Survey of global institutional investors calls for Japanese companies to initiate engagement with shareholders.

18 Apr, 2013

Japanese companies should take the initiative and engage in meetings and dialogue with institutional investors to inform them about governance practices and correct misperceptions, according to a surveywhose results were announced today by Sodali and J-Eurus IR.

 

The Sodali J-Eurus survey polled key global institutional investors from the firms’ database to determine how Japanese companies are perceived on corporate governance and related matters.  In addition, the survey examined the sources of information and methodologies used by these investors to evaluate Japanese companies and vote their shares at annual meetings.  The survey questions generated an unusually strong response.  Forty-three institutional investors, including many of the firms with the largest equity investments in Japanese companies, responded to the survey.

The survey confirmed the widely-held view that institutional investors have a negative perception of Japanese corporate governance.  Rating the performance of Japanese companies on average against companies in other developed markets, “corporate governance policy” received the lowest score of only 1.79 on a scale of 1 (poor) to 5 (excellent).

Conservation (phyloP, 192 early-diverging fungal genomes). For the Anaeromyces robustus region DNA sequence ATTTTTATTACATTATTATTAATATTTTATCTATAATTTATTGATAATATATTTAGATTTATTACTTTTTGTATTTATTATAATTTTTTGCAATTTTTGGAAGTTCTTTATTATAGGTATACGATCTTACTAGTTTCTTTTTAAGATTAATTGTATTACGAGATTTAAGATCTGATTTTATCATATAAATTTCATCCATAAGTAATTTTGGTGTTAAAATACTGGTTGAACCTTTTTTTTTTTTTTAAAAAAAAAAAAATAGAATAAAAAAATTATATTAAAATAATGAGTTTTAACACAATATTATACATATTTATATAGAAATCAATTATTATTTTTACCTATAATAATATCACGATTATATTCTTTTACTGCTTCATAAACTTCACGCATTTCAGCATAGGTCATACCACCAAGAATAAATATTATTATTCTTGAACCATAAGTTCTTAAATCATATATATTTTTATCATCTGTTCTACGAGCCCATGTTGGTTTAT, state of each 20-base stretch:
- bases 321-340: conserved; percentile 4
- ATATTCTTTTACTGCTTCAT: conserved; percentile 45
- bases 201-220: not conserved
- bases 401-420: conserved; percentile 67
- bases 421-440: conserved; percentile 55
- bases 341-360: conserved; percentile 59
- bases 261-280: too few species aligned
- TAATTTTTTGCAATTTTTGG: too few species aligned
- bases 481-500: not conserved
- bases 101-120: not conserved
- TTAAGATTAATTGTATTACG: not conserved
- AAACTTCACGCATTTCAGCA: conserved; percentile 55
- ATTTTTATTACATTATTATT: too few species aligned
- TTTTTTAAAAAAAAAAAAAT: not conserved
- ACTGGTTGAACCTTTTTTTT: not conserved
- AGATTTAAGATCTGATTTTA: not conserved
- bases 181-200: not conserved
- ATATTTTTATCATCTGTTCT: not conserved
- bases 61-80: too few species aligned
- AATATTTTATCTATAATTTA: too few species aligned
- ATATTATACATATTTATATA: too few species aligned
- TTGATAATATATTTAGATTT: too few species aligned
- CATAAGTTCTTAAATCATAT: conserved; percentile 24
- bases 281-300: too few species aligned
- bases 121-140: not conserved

“This result was not a surprise,” said John Wilcox (pictured), Sodali chairman.  “What was surprising is that negative perceptions about corporate governance seem to have a spillover effect in areas where Japanese companies are on a par or do relatively better than their peers in other countries — environmental practices, sustainability, financial disclosure.  The lesson is that Japanese companies are broadly impacted by investors’ governance concerns and need to work aggressively to counteract them.” he noted.

Yoshiko Iwata, president of J-Eurus, noted that investors’ responses relating to governance and share voting policies – as well as the specific comments they submitted confidentially — reflect awareness that Japanese business traditions and culture differ from other countries.  “However, this awareness does not reduce investors’ concerns about corporate governance,” she said.

Yoshiko Takayama, J-Eurus managing director, noted that investors responding to the survey do not support a rules-based approach to governance in Japan, but favor the European Union’s principles-based, comply-or-explain model.  “This is an invitation to Japanese companies to meet the governance challenge on their own terms,” she said.

“Some companies may wish to consider voluntary governance reform, following the example of Toyota Corporation, which has been widely praised for its recent decision to add three outside directors to its board,” she said.

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